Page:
Way I look at is that it was my bad behavior and laziness that made me into a hamplanet so I'll just have to work harder to make up for that now that I screwed up my system now that my bmi is reasonable again. It's bad news but that's life. I can see why we might want to disregard these outcomes because its depressing to think about that as a reality, but it very well might be true (perhaps to a lesser degree than this study implies - partially because our losses aren't as dramatic, but still true).
  • SideSteel
    SideSteel Posts: 11,069 Member
    SideSteel wrote: »
    This is not the only study to show this, but the magnitude of change in the study is quite high.

    Then there is likely more validity to it than we are giving it credit for. It might be exaggerated here but the point of our bodies being permanently changed seems likely if there are multiple studies.

    Way I look at is that it was my bad behavior and laziness that made me into a hamplanet so I'll just have to work harder to make up for that now that I screwed up my system now that my bmi is reasonable again. It's bad news but that's life. I can see why we might want to disregard these outcomes because its depressing to think about that as a reality, but it very well might be true (perhaps to a lesser degree than this study implies - partially because our losses aren't as dramatic, but still true).

    Anytime you have a study, it's a good idea to look at study design and determine what applicability it may have.


    Given the ridiculous nature of the diet and training program that is used on the biggest loser, I would question the applicability of the study results to populations that use diet and training programs more representative of what the general population does.

    And while that spans a very wide range of training volumes and calorie deficits, that range likely doesn't come anywhere near the absurdity of what happens on that show.
  • SideSteel
    SideSteel Posts: 11,069 Member
    Additionally, I'm not saying "disregard the study", I'm saying that I question its relevance to the vast majority of people.
  • kportmanshark
    kportmanshark Posts: 34 Member
    SideSteel wrote: »
    Additionally, I'm not saying "disregard the study", I'm saying that I question its relevance to the vast majority of people.

    Well it seems to be relevant at least to the extent of that once you become fat, you have - to some degree - changed how your body metabolizes food for the worse. It might be a fraction of what that study suggests, but still applicable.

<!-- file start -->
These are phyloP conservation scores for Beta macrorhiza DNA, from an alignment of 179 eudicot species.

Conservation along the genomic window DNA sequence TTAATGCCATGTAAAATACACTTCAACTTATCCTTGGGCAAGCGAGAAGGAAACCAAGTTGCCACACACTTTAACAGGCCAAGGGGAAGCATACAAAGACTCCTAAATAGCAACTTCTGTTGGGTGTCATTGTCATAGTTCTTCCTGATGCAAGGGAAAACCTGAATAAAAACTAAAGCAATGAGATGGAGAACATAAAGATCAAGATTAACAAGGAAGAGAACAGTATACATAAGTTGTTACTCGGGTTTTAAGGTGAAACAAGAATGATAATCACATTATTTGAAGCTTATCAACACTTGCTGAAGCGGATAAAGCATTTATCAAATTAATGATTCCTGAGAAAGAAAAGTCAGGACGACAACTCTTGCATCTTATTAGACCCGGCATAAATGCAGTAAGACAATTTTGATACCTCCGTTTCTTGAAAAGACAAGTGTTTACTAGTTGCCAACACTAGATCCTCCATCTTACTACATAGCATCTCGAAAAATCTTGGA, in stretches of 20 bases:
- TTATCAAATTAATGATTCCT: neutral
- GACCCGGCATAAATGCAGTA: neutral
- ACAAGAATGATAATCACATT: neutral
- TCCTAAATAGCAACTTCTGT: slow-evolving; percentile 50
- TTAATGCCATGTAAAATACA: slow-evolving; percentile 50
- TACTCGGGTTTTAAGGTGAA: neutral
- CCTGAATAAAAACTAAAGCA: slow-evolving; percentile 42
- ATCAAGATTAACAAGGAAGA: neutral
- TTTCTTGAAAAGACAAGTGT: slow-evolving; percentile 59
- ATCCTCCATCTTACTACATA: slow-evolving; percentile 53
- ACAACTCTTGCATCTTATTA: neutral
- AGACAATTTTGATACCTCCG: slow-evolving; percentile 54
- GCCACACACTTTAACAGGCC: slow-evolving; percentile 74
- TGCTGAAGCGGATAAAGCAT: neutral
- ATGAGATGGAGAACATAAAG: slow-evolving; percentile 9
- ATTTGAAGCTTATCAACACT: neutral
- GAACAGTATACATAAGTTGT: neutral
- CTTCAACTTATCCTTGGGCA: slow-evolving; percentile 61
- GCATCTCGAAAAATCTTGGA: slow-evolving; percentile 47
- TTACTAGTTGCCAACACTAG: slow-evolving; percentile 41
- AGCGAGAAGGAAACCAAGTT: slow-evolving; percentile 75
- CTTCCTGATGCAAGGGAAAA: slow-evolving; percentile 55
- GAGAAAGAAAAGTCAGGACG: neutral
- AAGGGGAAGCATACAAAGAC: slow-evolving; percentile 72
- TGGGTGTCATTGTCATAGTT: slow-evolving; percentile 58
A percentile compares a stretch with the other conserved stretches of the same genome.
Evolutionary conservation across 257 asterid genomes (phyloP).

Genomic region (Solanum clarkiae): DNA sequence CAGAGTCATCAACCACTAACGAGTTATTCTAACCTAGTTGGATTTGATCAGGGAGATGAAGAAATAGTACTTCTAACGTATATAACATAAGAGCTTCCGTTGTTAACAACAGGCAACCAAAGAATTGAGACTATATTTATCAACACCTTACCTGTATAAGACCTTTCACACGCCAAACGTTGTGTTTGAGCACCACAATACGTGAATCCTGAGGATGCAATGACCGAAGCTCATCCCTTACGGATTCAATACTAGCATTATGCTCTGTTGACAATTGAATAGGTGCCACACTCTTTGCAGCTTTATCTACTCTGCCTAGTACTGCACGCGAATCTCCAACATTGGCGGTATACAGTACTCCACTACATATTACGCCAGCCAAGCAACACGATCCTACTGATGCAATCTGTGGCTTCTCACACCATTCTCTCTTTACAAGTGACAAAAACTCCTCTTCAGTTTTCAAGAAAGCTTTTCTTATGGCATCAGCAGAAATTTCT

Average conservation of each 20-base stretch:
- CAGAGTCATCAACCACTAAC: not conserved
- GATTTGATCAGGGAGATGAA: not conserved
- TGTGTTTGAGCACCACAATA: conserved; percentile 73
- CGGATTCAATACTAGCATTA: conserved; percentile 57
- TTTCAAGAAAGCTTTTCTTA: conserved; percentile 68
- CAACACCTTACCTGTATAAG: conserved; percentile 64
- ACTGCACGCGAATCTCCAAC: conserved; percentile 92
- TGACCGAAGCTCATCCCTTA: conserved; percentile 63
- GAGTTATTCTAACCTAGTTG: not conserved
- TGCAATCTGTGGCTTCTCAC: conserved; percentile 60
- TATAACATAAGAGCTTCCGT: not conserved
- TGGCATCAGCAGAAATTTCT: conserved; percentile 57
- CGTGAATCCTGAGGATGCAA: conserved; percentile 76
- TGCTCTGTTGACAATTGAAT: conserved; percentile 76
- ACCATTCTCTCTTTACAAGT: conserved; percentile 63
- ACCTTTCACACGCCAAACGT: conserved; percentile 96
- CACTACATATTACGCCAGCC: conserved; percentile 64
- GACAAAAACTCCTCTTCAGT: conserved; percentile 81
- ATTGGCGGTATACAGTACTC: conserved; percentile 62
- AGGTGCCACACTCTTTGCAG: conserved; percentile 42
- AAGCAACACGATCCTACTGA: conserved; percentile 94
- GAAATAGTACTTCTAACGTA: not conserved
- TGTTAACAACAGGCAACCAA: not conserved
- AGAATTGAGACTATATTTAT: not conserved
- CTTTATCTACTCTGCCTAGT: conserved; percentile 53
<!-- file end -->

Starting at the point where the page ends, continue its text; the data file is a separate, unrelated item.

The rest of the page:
• ilex70
    ilex70 Posts: 727 Member
    SideSteel wrote: »
    Additionally, I'm not saying "disregard the study", I'm saying that I question its relevance to the vast majority of people.

    Well it seems to be relevant at least to the extent of that once you become fat, you have - to some degree - changed how your body metabolizes food for the worse. It might be a fraction of what that study suggests, but still applicable.

    IIRC the usual is 100 -200 calories maybe?

    Biggest Loser: 6 hours of cardio w/3,500 calorie deficit per day

    Normal Aggressive Diet: 6 hours of cardio w/3,500 calorie deficit per week
  • kmbrooks15
    kmbrooks15 Posts: 941 Member
    SideSteel wrote: »
    SideSteel wrote: »
    This is not the only study to show this, but the magnitude of change in the study is quite high.

    Then there is likely more validity to it than we are giving it credit for. It might be exaggerated here but the point of our bodies being permanently changed seems likely if there are multiple studies.

    Way I look at is that it was my bad behavior and laziness that made me into a hamplanet so I'll just have to work harder to make up for that now that I screwed up my system now that my bmi is reasonable again. It's bad news but that's life. I can see why we might want to disregard these outcomes because its depressing to think about that as a reality, but it very well might be true (perhaps to a lesser degree than this study implies - partially because our losses aren't as dramatic, but still true).

    Anytime you have a study, it's a good idea to look at study design and determine what applicability it may have.


    Given the ridiculous nature of the diet and training program that is used on the biggest loser, I would question the applicability of the study results to populations that use diet and training programs more representative of what the general population does.